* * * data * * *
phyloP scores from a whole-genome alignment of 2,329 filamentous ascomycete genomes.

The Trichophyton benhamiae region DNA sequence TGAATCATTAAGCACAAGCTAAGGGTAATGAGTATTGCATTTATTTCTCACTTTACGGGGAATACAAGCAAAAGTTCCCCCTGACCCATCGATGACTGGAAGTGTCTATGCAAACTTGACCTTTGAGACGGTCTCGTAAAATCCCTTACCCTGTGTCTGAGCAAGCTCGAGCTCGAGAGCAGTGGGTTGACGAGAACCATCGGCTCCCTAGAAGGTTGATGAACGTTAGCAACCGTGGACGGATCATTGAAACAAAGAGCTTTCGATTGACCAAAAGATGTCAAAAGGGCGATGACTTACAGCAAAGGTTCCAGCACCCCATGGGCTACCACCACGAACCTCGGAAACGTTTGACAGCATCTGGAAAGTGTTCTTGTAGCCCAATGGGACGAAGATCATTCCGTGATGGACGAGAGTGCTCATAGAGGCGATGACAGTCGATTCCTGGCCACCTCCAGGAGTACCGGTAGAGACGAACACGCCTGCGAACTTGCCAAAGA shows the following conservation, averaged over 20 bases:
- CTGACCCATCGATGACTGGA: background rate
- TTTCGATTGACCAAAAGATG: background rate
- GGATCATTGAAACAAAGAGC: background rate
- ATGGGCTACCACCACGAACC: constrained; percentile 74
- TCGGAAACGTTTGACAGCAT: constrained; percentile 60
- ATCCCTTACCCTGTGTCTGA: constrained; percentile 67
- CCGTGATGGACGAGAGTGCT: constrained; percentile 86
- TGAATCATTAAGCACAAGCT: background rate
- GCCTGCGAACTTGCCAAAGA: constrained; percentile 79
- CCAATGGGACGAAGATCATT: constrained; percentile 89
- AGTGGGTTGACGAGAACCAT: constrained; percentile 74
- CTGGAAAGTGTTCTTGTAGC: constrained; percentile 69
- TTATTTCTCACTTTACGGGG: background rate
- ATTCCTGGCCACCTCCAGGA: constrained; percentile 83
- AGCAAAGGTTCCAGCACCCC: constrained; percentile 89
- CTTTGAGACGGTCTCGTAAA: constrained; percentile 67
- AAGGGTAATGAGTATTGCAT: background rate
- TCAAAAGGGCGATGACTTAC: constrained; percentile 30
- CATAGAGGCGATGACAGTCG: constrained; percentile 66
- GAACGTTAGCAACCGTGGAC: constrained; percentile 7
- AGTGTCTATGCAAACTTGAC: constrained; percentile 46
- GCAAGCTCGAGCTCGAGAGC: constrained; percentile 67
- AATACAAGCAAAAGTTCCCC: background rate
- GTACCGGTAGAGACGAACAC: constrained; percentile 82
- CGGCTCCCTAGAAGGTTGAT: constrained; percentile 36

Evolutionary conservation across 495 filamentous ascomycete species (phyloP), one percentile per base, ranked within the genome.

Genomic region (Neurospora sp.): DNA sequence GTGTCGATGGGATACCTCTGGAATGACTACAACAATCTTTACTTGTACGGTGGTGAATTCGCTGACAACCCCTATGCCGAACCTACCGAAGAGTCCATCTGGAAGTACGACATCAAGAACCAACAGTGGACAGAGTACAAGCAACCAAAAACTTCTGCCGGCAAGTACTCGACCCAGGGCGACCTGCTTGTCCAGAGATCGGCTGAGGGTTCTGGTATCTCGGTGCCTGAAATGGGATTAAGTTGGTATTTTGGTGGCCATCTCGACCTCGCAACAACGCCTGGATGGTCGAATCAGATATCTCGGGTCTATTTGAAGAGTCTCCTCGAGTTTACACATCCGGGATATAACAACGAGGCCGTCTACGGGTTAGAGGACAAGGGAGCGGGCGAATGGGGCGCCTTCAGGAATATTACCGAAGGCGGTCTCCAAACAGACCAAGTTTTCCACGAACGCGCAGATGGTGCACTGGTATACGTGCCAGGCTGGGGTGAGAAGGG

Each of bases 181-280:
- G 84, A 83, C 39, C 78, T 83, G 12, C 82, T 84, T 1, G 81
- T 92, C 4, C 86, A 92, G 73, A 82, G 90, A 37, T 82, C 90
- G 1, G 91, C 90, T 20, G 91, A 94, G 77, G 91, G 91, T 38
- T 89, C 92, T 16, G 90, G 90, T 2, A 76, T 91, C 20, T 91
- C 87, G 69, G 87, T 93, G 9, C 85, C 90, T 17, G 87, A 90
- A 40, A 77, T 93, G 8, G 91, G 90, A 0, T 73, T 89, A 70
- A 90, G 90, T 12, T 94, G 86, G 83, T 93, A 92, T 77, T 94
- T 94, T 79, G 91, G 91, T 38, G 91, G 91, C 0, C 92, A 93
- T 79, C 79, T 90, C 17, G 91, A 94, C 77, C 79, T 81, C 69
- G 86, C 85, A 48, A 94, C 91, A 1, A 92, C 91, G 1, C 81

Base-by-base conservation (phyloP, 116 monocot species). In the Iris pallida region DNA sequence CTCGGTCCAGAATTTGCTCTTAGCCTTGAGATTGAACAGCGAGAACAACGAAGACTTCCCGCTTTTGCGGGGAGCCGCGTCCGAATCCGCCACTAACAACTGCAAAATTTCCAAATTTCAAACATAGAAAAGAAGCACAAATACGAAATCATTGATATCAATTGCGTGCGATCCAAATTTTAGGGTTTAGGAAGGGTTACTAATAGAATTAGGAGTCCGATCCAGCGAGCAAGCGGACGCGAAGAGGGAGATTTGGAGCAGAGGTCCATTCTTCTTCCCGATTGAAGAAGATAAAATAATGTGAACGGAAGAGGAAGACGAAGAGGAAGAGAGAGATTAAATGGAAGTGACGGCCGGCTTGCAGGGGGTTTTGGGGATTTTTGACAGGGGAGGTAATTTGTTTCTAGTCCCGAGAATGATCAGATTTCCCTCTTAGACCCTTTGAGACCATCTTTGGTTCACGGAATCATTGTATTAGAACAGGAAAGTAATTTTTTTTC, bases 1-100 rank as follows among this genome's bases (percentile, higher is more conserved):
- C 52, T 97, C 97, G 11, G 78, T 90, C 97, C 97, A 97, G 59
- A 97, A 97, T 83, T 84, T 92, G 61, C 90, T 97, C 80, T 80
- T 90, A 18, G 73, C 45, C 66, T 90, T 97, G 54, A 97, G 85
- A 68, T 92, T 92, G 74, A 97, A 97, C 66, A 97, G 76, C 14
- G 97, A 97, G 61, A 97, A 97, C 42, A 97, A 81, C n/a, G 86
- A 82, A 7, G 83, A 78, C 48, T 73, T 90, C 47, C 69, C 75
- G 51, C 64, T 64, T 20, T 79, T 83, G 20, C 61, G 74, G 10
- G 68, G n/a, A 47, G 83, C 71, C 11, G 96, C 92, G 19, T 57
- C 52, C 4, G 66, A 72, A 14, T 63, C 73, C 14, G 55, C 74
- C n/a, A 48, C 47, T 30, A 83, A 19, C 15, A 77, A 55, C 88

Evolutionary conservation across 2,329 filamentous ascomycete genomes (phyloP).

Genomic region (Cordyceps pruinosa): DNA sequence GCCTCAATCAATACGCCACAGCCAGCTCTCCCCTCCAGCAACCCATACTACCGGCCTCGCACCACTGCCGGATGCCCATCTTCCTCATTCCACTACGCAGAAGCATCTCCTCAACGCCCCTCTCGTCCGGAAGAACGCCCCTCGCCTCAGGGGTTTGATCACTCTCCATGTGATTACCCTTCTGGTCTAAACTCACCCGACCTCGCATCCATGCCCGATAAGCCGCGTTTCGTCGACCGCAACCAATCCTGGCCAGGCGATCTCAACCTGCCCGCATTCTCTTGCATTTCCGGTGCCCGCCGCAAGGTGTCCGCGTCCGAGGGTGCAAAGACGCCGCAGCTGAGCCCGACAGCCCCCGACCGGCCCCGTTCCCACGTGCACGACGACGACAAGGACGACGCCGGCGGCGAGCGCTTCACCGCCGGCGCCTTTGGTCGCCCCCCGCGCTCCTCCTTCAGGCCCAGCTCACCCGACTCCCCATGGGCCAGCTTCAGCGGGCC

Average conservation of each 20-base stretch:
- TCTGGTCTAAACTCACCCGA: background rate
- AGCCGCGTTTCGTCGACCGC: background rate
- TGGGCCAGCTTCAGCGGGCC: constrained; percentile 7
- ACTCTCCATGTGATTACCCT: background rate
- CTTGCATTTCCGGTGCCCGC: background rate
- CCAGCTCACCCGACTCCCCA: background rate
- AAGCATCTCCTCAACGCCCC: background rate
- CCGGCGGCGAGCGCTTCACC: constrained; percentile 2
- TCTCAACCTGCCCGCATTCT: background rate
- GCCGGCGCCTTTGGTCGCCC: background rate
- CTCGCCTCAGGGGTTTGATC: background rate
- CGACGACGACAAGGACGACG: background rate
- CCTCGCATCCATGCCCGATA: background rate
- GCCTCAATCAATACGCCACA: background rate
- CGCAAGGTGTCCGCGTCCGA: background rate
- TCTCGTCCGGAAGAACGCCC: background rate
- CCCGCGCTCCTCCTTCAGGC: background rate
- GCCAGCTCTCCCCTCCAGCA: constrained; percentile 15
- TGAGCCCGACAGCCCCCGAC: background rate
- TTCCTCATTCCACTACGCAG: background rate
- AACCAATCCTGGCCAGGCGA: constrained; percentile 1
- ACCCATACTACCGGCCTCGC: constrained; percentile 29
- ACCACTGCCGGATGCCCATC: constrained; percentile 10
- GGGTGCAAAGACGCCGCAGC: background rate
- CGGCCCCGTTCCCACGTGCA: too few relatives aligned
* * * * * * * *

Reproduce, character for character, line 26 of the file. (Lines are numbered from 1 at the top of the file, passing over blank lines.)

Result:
- GTACCGGTAGAGACGAACAC: constrained; percentile 82